Why design-time components shouldn’t have install EXEs

Lots of Delphi components and .NET controls ship as EXEs that “install” the design-time component for you. I hate that, and here’s why.

  1. Revision-control unfriendly. I don’t want you sticking code under C:\Program Files. It’s code. It needs to be in source control with all my other code. That’s kind of the point of revision control. I want a ZIP that I can extract into my source tree and check in, so that later I can go back to that same point in time and rebuild my code as it was then.

    Xceed is the worst offender here. Good WinForms controls, but you can’t put them in Subversion — they have to be “installed” if you’re even going to be able to compile. You have to actually run their stupid installer on every development computer, including the automated build machines. I cannot express how deeply this offends me.

  2. Delphi-version unfriendly. If Delphi 2007 comes out and there’s no installer for FooComponentLibrary for Delphi 2007, what do you do? Sure, you can make a new package, compile it, and install. But you could do the same thing if you had a source ZIP, and you wouldn’t have to sit through an installer that might or might not work correctly if its intended version of Delphi isn’t installed.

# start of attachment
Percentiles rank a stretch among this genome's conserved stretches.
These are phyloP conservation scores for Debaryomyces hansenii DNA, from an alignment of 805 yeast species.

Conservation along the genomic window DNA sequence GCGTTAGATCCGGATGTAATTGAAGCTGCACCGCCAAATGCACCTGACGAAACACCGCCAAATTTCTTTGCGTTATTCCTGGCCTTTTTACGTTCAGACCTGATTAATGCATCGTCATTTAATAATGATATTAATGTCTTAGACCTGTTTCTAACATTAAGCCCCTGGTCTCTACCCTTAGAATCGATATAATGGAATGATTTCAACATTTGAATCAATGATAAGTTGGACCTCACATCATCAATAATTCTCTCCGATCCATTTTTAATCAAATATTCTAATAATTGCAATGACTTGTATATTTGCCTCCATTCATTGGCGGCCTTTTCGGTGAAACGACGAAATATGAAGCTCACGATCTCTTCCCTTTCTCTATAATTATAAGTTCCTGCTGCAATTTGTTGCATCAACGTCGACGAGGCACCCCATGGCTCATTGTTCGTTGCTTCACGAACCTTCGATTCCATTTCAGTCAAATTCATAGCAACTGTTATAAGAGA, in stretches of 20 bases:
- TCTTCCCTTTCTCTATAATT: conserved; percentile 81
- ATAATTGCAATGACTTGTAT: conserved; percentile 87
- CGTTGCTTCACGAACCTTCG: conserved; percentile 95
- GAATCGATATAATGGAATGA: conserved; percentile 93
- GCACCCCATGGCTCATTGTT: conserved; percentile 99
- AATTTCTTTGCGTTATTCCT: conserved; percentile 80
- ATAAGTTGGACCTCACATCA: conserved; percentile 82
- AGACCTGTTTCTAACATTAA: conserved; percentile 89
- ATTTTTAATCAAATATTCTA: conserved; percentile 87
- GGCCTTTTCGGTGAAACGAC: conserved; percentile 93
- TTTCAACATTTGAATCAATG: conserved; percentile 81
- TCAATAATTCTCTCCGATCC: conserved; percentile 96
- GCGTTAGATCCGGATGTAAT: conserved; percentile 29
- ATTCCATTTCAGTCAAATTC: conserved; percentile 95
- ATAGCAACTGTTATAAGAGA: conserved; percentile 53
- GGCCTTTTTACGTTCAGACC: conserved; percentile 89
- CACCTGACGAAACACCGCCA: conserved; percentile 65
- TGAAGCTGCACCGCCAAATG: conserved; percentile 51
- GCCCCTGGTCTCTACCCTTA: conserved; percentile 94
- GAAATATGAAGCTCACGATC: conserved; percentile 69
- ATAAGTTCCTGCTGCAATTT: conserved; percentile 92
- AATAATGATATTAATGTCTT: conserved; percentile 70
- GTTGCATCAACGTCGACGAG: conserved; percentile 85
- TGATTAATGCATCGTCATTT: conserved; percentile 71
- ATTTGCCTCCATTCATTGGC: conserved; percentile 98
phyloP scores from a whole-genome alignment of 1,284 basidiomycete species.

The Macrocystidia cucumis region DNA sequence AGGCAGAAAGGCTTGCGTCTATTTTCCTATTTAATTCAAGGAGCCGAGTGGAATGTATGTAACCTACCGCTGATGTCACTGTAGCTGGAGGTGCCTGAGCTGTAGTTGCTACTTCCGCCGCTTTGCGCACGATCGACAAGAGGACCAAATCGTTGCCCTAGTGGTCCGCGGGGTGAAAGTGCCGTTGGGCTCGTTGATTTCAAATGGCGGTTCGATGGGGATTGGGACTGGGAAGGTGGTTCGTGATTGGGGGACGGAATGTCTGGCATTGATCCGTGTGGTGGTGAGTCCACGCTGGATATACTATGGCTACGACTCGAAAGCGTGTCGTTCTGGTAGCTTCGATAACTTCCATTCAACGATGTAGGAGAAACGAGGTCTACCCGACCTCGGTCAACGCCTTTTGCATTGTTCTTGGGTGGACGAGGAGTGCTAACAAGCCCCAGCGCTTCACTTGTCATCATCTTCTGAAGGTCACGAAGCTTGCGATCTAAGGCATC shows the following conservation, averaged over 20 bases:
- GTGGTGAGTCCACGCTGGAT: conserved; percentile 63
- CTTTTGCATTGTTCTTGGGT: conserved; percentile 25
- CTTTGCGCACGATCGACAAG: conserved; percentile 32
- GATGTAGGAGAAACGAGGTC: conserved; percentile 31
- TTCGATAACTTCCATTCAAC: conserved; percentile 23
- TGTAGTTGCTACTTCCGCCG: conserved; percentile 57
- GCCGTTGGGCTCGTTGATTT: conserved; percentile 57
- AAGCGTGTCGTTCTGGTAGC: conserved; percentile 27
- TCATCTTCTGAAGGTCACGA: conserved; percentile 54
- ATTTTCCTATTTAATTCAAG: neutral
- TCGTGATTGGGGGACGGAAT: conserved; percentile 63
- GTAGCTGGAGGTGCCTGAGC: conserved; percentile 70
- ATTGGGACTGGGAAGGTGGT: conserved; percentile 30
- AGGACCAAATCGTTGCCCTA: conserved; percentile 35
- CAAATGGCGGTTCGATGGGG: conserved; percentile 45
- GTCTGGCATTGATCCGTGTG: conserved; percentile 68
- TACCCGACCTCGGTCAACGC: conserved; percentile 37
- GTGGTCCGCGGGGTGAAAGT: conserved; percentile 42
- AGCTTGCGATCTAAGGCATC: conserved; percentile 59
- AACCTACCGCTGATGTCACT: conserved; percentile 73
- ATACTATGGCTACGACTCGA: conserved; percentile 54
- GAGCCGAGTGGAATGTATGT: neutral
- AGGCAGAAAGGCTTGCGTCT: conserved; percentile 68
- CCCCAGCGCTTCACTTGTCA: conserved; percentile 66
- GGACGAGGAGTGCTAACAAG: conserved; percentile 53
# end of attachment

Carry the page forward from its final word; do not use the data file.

Of course, if it’s a Delphi component that ships without source code, then you’re screwed anyway, since DCUs aren’t compatible across Delphi versions. But no sane person would ever use a Delphi component that shipped without source code, mainly for this very reason. (Not an issue for WinForms controls, as compiled DLLs are much more version-agnostic than Delphi DCUs.)

  3. What about Turbo? The last Delphi version that I personally own is either 3 or 5, I don’t remember which. There’s no way I’ll use it anymore. I’ve been spoiled by strict private and records with methods. When I’m tinkering at home, I use Turbo Delphi Explorer, ’cause it’s free, and sort of recent. But it doesn’t support third-party design-time components. And it doesn’t have a command-line compiler. So what’s going to happen when the installer gets to the “compile and install the package” step? It wouldn’t surprise me if the installer failed and rolled back, leaving me back at square one. I try not to find out.

Component installers are probably meant to make life easier for hobbyists and beginning Delphi developers, but they make life harder for experienced developers — sometimes much harder. So component authors, please, provide a ZIP file. (And please, make it an actual, industry-standard ZIP, not a fringe format like RAR.) For Delphi components, the ZIP should contain the source code. For WinForms components, it could have either the source code, or the compiled DLLs. And in either case, of course you’re including sample code, right?

You can provide an installer too, if you must. But it should be a separate download.

(This rant was provoked by (un)DelphiX, which does provide both an installer and a source RAR (grr), but states fairly prominently that the source archive will be discontinued at some point in the future.)

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